President Barack Obama will face one of his toughest diplomatic tests so far on Monday when he seeks to persuade Benjamin Netanyahu, Israel’s prime minister, to pledge to work towards a two-state solution to the Arab-Israeli conflict.

The meeting, which has generated nervousness among Mr Netanyahu’s supporters in Washington’s influential pro-Likud lobby community, will be the most high-profile moment so far in the new president’s quest for a Middle East settlement.

Supporters of Mr Netanyahu argue that Mr Obama should first tackle Iran’s suspected nuclear weapons programme and only then embark on a peace process. “A lot of people want to hear the words ‘two-state solution’, but then a lot of people want to win the lottery as well,” says Jennifer Mizrahi, head of The Israeli Project, an advocacy group.

However, few predict that the normally pugnacious Israeli prime minister will risk alienating the highly popular US president on their first official meeting. White House officials have assiduously played down expectations. The two leaders met once before when Mr Obama stopped off in Israel during his presidential campaign last July.

“Short of the two men coming out of the White House bearing physical scars on their faces, the meeting will be adjudged a success,” says Daniel Levy, a former adviser to Ehud Barak, the former Israeli prime minister, now at the New America Foundation, a Washington think-tank. “Netanyahu will probably find a form of words to satisfy the two-state pledge. The real question is what action will follow.”

Mr Obama goes into the meeting in a strong position. In spite of having been demonised in anonymous e-mails as a terrorist sympathiser during the election campaign, Mr Obama managed to win more than three-quarters of the Jewish vote.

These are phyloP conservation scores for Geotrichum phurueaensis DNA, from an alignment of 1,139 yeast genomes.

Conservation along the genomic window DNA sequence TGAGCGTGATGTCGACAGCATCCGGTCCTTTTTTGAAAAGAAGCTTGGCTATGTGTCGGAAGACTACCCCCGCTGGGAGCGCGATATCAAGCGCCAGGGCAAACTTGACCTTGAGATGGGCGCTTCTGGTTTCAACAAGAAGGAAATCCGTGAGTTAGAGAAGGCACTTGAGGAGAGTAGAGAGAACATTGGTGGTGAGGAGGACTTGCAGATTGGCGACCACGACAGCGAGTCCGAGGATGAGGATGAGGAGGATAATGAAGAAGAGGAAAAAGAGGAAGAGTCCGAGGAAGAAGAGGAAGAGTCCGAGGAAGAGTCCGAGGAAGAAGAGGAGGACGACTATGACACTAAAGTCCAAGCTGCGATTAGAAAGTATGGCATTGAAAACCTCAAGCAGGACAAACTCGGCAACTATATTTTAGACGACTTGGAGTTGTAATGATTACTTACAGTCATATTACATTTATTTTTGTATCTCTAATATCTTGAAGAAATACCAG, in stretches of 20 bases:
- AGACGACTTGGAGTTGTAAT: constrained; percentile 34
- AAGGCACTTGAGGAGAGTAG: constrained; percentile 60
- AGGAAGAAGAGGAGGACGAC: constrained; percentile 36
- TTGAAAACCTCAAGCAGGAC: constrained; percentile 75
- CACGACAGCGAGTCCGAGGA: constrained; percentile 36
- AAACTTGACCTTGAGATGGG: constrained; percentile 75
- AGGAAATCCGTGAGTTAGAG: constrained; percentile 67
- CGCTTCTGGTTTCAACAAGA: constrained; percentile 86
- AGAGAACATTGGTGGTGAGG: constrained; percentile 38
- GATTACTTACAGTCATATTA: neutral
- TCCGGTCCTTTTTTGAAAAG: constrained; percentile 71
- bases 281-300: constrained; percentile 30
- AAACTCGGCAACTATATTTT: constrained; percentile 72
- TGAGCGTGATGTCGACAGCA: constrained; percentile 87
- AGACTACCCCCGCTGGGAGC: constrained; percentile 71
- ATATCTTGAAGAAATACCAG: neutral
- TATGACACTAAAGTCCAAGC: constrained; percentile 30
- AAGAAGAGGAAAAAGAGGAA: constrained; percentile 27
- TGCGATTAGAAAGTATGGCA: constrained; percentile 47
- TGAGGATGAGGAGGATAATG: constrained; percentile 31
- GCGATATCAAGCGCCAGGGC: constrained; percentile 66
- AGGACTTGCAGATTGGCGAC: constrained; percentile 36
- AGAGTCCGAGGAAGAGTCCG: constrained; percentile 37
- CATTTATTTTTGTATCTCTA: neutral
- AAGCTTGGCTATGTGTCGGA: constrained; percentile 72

Unlike any of his recent predecessors, Mr Obama launched into a new peace initiative from the moment he took office, appointing George Mitchell, the former senator, as his special envoy for the region. Mr Mitchell, who served in the same role during the Clinton administration, has already paid three visits to the Middle East. Though Israel has supported his appointment, officials remember he was the author of a 2001 report that called for a complete freeze on settlement expansion.

Mr Obama has also broken precedent by saying that a two-state settlement between the Israelis and the Palestinians would also be in the US national interest. In addition, the US president has taken many opportunities to say that achieving a settlement is a very high priority in spite of all the other crises taking place around him.

“If you had asked me on January 19 [the day before Mr Obama’s inauguration] whether we would be sitting down 110 days later talking about a Middle East peace process, I would have doubted it,” said a senior European official.

The sense of White House resolve has been reinforced by a tightly co-ordinated approach across the administration. Saying they were “not going to like my saying this”, vice-president Joe Biden last week told the powerful American-Israeli Political Action Committee that Israel must halt further settlements in Palestinian territories and dismantle existing outposts.

Last Sunday Jim Jones, Mr Obama’s national security adviser, told ABC News that there was an “expectation around the world that we are in a moment when we can make progress” in the Middle East. And on Monday, the US helped achieve a unanimous United Nations Security Council resolution calling for “urgent action” to achieve a two-state settlement.

Yet Mr Obama has revealed little about his larger vision for the unfolding process. Following his meeting with Mr Netanyahu, Mr Obama will meet Mahmoud Abbas, the leader of the Palestinian Authority, and Hosni Mubarak, Egypt’s president, in Washington the week after. He has already met King Abdullah of Jordan and King Abdullah of Saudi Arabia.

In June Mr Obama will travel to Cairo to give his much awaited speech to the Islamic world – a moment many in the US hope will begin to turn round the deeply negative view most Muslims have of the US. Before then, however, many are hoping Mr Obama will have spelt out how he intends to get a credible peace process under way.

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